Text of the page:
With The Dark Below, Bungie has performed a bleak magic trick: They've transformed a meagre handful of story missions, a single strike, and a single raid into dozens and dozens of hours of gameplay, simply by carefully scraping the whole thing over a time-consuming leveling process.
Did you spend a week leveling up an exotic gun or piece of armor? Cool, now you can trade it in for an identical version with a bigger number on it and spend a week upgrading it all over again!
Did you already spend a bunch of in-game money on the gear you have? Too bad, everything you need now is twice as expensive, so you better get grinding.
Want to get to level 32? Good luck, you're going to have to collect a full set of raid armor and 63 hard-to-come-by radiant shards to do so.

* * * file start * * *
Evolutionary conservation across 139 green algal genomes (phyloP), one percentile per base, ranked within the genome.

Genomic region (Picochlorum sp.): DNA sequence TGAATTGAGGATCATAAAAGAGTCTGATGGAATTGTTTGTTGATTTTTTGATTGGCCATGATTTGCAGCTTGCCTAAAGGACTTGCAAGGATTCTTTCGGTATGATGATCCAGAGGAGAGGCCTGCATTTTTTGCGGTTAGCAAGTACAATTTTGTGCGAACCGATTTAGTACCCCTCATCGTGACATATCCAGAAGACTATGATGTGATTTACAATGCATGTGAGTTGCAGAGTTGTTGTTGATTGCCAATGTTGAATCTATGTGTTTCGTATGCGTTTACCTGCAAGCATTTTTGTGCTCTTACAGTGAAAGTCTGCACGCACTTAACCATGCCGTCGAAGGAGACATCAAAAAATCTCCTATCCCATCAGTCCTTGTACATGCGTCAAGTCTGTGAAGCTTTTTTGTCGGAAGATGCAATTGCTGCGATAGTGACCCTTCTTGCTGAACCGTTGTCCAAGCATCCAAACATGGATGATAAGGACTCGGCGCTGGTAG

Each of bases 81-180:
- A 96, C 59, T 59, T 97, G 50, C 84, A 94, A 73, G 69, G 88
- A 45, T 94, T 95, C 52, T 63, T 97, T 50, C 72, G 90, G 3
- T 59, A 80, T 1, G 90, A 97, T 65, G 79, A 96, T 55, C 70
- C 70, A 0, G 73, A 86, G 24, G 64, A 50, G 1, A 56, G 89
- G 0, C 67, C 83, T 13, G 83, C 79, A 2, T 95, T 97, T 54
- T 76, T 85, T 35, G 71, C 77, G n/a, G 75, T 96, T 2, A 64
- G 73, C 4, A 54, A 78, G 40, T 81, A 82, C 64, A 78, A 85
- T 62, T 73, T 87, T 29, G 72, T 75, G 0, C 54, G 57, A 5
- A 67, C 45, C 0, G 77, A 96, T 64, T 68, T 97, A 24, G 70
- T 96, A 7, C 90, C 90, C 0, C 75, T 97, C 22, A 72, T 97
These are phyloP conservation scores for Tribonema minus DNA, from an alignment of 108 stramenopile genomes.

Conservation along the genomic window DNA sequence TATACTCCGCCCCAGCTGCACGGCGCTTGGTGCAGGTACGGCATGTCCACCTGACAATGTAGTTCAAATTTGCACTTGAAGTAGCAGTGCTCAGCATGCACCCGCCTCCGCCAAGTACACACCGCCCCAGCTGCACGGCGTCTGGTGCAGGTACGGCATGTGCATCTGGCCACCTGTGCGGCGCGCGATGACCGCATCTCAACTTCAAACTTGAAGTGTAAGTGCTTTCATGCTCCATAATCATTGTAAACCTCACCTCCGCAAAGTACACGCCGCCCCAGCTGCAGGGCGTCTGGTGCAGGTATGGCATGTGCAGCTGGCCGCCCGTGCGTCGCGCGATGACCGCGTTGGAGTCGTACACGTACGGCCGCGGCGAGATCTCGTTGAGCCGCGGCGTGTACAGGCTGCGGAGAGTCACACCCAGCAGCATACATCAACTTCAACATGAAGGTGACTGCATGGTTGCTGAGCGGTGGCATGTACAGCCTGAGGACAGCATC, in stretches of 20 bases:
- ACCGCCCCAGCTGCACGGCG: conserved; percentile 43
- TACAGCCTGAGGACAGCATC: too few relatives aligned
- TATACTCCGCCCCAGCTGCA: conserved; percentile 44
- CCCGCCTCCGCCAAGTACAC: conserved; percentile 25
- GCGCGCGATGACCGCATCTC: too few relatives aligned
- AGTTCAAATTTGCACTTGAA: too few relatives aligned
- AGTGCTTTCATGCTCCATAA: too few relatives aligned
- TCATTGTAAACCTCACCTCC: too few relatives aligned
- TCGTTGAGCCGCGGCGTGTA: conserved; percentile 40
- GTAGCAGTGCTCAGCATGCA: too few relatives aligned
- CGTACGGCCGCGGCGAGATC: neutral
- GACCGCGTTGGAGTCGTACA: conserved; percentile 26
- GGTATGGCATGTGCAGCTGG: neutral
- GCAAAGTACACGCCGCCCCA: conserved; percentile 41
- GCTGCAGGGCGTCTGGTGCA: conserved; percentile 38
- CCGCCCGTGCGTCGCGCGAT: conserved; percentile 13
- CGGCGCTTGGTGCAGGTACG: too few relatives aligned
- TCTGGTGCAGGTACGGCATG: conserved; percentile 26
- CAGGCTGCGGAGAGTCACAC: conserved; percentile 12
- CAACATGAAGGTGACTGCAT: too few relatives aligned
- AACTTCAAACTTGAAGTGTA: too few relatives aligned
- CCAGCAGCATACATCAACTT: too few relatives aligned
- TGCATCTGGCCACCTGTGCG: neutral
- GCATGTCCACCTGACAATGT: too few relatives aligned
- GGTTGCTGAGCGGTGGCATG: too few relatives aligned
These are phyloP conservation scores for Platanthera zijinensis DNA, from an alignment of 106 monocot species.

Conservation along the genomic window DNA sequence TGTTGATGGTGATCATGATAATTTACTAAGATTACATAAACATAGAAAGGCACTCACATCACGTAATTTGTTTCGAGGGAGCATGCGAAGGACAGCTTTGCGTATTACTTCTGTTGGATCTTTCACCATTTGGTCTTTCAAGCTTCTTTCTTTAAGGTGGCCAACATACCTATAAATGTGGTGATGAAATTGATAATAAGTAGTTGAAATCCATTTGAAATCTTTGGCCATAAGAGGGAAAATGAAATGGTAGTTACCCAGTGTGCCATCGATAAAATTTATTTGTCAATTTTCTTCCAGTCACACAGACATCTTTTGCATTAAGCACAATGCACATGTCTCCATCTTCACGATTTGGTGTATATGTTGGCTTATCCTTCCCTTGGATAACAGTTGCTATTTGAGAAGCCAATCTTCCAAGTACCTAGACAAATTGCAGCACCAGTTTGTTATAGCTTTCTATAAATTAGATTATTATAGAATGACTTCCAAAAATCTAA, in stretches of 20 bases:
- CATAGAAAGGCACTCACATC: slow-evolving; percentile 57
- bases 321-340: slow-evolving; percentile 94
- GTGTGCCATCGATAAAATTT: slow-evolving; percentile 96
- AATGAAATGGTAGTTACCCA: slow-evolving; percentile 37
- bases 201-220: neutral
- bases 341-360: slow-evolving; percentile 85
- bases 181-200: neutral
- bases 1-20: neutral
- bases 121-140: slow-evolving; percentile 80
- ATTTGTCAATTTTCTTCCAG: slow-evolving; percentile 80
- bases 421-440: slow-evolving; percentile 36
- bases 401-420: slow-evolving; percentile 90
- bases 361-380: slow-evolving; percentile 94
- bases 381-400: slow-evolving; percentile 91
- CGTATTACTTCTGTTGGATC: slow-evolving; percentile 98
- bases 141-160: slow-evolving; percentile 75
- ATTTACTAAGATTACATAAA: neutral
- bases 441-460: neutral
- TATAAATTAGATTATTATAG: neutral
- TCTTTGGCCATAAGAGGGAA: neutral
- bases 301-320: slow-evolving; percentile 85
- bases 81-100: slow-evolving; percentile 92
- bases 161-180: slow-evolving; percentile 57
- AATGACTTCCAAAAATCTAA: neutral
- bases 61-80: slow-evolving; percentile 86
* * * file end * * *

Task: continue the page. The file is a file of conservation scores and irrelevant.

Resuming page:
Oh, and you know those raid guns you spent the last few months winning and leveling up? Well, now they're a bit underpowered, and they'll be obsolete in another week or two. Sorry!
If you're in it for the loot—and all of us are, to some extent or another, in it for the loot—it's tempting to just throw your hands up and quit.
Now in short, because there is a lot more to read there than I quoted. . . I think the past and present in a round about way indicate that Bungie is guilty of a lot of the accusations the community is throwing their way. But also things weren't always sunny and awesome as some remember in D1 either. They've proven that they are poor to ok at release, and they finish fairly strong after sloooowly listening and implementing changes. Is this ideal? Probably not. Is it the end of the world and the death knell to Bungie and the community? Doubt it.